Figure 6.27: A vertical boustrophedonic scan of a star field on the UVIS focal plane (from program 12679).

The three thickest black lines in the center are the target star scanned upward, downward, and upward again in the same exposure. The U-shaped trails are from the turning points of nearby fainter stars.
Spatial scanning generally permits more precise photometry than staring mode, by collecting more photons and averaging over more detector pixels. However, actual photometric precision may not achieve the theoretical limits due to at least two factors: 1) flat field errors (typically ~0.5%) and 2) shutter-timing non-repeatability (~0.004 s r.m.s. for the UVIS shutter). WFC3 ISR 2022-04 determined that photometric repeatability of spatial scan observations was ~2.5 times better than staring mode observations across multiple cycles (five years) of data; WFC3 ISR 2017-21 suggests that photometric repeatability may be ~3-5 times better than staring mode for observations within the same cycle.

Two examples of utilizing spatial scans for precision time-series photometry are program 14621 (P.I. Wang) and program 15129 (P.I. Burke). These programs take advantage of the orbit-to-orbit and visit-to-visit stability of the UVIS detector. Attempts to obtain precise photometric time-series within a single exposure, by using the trailed image of a star to record its flux versus time, have not been successful, because the positional feedback loop of the FGS control introduces lateral and longitudinal displacements from an idealized, constant-velocity scan, which results in photometric “flicker” of a few per cent (Figure 6.28). Although differential photometry of two or more stars would mitigate the FGS-induced “flicker”, the two flat-field and shutter factors would remain.

For those preparing a phase II program description, we recommend WFC3 ISR 2012-08 and WFC3 ISR 2017-21. Also, IR imaging with spatial scanning is discussed in Section 7.10.4, and slitless spectroscopy with spatial scanning is discussed in Section 8.6. See Figure 8.12 for a diagram provided in APT to assist observers planning spatial scan observations. Note: starting in 2016 (Cycle 24), the Exposure Time Calculator (ETC) supports spatial scanning for UVIS and IR imaging and IR spectroscopy (WFC3 STAN issue 22).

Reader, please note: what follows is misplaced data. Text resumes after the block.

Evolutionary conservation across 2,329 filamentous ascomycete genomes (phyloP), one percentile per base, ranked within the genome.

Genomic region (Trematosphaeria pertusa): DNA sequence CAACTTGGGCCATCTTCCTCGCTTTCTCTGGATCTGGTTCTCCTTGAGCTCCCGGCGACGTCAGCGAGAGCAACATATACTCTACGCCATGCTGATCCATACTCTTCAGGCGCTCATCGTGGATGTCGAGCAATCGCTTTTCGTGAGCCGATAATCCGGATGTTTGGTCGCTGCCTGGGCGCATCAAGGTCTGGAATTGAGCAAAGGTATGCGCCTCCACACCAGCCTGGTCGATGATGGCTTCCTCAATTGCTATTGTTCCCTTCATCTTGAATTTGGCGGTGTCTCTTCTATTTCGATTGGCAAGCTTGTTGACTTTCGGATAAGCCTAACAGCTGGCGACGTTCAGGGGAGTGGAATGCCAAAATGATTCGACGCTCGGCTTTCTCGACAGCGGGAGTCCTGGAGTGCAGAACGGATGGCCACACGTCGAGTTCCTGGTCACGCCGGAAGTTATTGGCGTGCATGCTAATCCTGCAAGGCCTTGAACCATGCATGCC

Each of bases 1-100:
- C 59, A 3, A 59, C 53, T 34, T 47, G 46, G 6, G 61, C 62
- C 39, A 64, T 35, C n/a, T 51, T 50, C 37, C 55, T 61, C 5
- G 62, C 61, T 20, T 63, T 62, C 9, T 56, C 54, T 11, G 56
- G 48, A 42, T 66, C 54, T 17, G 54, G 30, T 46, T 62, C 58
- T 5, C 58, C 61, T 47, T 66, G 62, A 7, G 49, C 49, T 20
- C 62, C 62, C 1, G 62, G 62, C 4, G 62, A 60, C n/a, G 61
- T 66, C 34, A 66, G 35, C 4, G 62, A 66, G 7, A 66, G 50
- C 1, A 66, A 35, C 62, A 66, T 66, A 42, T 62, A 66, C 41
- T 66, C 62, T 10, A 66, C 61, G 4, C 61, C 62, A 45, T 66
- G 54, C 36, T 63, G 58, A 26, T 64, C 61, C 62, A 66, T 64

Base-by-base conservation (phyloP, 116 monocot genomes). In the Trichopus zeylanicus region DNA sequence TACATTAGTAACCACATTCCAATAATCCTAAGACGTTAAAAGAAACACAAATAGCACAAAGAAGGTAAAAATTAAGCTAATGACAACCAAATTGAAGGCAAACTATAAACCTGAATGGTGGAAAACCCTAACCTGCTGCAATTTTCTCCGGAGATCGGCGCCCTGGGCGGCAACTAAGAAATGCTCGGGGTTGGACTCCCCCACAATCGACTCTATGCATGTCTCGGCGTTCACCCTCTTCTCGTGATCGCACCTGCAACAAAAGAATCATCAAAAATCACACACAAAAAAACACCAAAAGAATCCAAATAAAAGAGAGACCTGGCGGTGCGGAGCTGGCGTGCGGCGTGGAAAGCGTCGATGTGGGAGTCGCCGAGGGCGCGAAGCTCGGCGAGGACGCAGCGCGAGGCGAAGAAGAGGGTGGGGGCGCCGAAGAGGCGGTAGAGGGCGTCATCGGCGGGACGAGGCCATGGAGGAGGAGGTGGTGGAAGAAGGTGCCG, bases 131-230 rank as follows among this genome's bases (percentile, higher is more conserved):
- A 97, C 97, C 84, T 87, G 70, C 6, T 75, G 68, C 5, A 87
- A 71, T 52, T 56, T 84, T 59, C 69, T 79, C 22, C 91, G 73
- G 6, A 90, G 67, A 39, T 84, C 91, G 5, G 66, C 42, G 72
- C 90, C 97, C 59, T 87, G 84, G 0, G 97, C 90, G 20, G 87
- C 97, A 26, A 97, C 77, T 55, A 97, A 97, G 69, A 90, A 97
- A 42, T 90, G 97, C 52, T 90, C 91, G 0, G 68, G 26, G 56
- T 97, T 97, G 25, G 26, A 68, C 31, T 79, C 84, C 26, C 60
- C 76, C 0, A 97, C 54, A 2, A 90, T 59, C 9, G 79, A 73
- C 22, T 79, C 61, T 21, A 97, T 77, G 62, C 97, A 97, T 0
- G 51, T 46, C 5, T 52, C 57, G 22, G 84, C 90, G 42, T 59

Figure 6.28Photometric “flicker” appears in scans under FGS control.

The same star was trailed across the WFC3 IR detector repeatedly, with rates of 1, 1, and 0.5 arcsec s-1 respectively. Photometry integrated transverse to each of the three trails, show intermittent oscillations with ~3% amplitude at ~1.3 Hz, due to image motion or “jitter” during the scans. The 2nd and 3rd trails have been offset vertically by 0.1 and 0.2 for clarity.

6.11.4 PSF Subtraction

UVIS imaging has been shown to be highly effective in detecting faint point sources near bright point sources (WFC3 ISR 2011-03). For a variety of narrow, medium, and wide filters, when a high signal-to-noise drizzled image of a star was scaled down by 10 magnitudes and shifted and added to the original image, the simulated faint companion could usually be seen for separations greater than 1.0 arcsec. Based on the annular signal-to-noise of the deep stellar image, 5 sigma detections of companions fainter by two magnitudes could be made at a separation of 0.1 arcsec. Theoretically, companions several magnitudes fainter could be detected at that separation in deeper images, but, in practice, variations in the PSF (point spread function) due to telescope breathing limit the detectability within about 0.3 arcsec of a bright star.

If observers want to use stellar images to subtract the PSF from a target comprised of a point source and an extended source to detect or measure the extended source, they should keep several points in mind:

  • UVIS pixels undersample the PSF (Section 6.6), so the stellar and target exposures must be dithered to produce good sampling of the PSF.
  • Position drift and reacquisition errors can broaden the PSF (WFC3 ISR 2009-32WFC3 ISR 2012-14).